I have seen TED Talks on internet many times, and always liked the format of "directness" they have, and that the speakers seem to be a very eclectic mixture of people. So I was very happy to be asked to talk in the local TEDx Event last week.
As a speaker is quite a soul search not just to develop the "what" are you saying... but as well the "why" are you saying it. I'm already wiser then when I started the process and that can only be a good thing!. My deepest "thank you!" to all the people putting their time on this.
Below is my script and images of each slide, as it may make it easier than just to see the video.
This young man next to me is Esau Bitiai, he is a crew member in the Solomon Endevour a local pole and line vessel that belong to NFD a local company based in Noro, in the western province of the Solomon Islands. The place that embodies what in my opinion fishing should be in the Pacific.
My talk is as much about Esau’s present and future as it is my one, as it is about a crucial aspect of fisheries...
You see… we both make a living of the act of catching fish, our job feed (literally) millions of people, allow us to raise and educate our kids, help our extend family, and hopefully to be better persons… I like to think that my work supports Esau’s aspirations in life, as much as his work supports mine.
I was very the lucky to have the chance to started fishing at a time where my earnings allowed me get an education… and then work on many of the issues that surrounds just catching fish… the one I would like to talk today is the one of compliance.
Fisheries in the cross paths of really different fields…. And all have rules
- Science is about structure in research
- Law and Enforcement… is a huge issue in fisheries… a Taiwanese flagged vessel is legally a piece of Taiwan, but when fishing in the Solomon Islands has to obey SI fisheries rules, even if the captain and crew are Indonesian, but when they unload in Fiji… Fiji port rules apply… and what legal structure applies to offences committed in “another country”…
- Trade Rules of origin… I that fish Taiwanese, Solomonian, o Fijian?
- Human Rights whose employment rules apply to the crew… who is responsible for their well-being and their safety at sea?
- Diplomacy The presence of Distant Water Fishing Nations, in all seas of the world, is statement to that
- Public Policy Who “owns” that fish in terms of the benefits, particularly in case of migratory stocks.
- Economics how are these benefits distributed?, what is the role of subsidies?
- Public Health, once fish is on the deck is not fish anymore… is food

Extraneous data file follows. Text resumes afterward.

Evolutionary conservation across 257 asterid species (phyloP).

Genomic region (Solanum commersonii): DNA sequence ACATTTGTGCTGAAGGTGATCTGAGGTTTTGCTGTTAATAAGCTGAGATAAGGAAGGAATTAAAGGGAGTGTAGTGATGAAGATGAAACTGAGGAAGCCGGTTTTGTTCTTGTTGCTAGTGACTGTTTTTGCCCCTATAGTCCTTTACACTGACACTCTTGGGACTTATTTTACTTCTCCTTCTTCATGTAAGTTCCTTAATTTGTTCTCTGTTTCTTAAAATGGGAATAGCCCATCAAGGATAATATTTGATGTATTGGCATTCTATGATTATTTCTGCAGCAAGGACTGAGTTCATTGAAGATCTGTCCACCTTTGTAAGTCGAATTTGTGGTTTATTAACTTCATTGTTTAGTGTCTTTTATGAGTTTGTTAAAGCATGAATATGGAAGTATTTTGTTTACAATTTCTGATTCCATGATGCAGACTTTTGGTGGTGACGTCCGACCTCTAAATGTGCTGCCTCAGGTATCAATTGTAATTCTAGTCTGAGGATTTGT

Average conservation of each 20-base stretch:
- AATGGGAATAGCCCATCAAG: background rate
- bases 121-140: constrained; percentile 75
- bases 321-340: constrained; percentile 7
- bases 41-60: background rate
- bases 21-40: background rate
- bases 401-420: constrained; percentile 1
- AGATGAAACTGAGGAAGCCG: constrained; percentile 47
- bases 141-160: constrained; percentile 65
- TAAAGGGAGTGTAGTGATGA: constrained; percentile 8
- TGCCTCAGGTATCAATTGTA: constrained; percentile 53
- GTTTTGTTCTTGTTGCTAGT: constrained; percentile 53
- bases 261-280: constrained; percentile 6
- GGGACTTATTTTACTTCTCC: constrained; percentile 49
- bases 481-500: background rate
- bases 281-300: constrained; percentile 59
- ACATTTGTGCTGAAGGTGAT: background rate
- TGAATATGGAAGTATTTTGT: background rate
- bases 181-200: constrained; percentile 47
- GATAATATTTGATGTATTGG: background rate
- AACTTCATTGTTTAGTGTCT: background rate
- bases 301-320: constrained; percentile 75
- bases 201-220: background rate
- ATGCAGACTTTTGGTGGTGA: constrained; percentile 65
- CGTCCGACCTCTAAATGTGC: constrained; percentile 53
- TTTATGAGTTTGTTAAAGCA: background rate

And this is only limited to the legal side of fishing!…
The key issue I’m involved presently trough my work is IUU fishing as an element of general compliance.
In essence is a simple problem… if for each fish caught we could answer in a verifiable way all of the questions you see on the screen… then the fish is legally caught and in compliance. Simple problem… complicated solutions
Compliance is a challenging topic… I have always seen my self as an outsider, not one that did not really follow the rules. I grow up in a country with not much of culture of compliance, and while I felt that many of the rules were dumb; at least I expected they should have applied to everyone… and not just to some.
The equanimity of rule of law is a rare cultural privilege… In many ways should not be surprising that, as you can see in the graph above, there is a linear correlation in between the estimated amounts of illegal fishing and a index of transparency in governance among different countries.
The fisheries “crisis” is not a biological crisis, but one of politics and government transparency.
I emigrated partly because I did not foresee much of future in a society that was selective in terms of to whom compliance was expected from. So the fact that I am here (geographically and in terms of my job) today in function of my past, relates to my appreciation to the concept of fairness and equal opportunities… and not the one of enforcing rules.
We as a society have experience in dealing with “compliance” trough enforcement of rules, Police, Inspectors, etc... but the success of enforcement is quite variable and directly related to the resources allocated to it and the capacities and values of the enforcers…
I always believed that “fresh” thinking was needed…
Out of a conversation with Esau about the first bank and ATM in the island… I explained that it wasn’t money what was moved around… was data.
When a payment is deposited into your account, you make extractions until you get to cero… then no more money comes out. Furthermore the system can identify when and where the money came from and where/when it came out. There are no interpretations here… is just accountancy and software.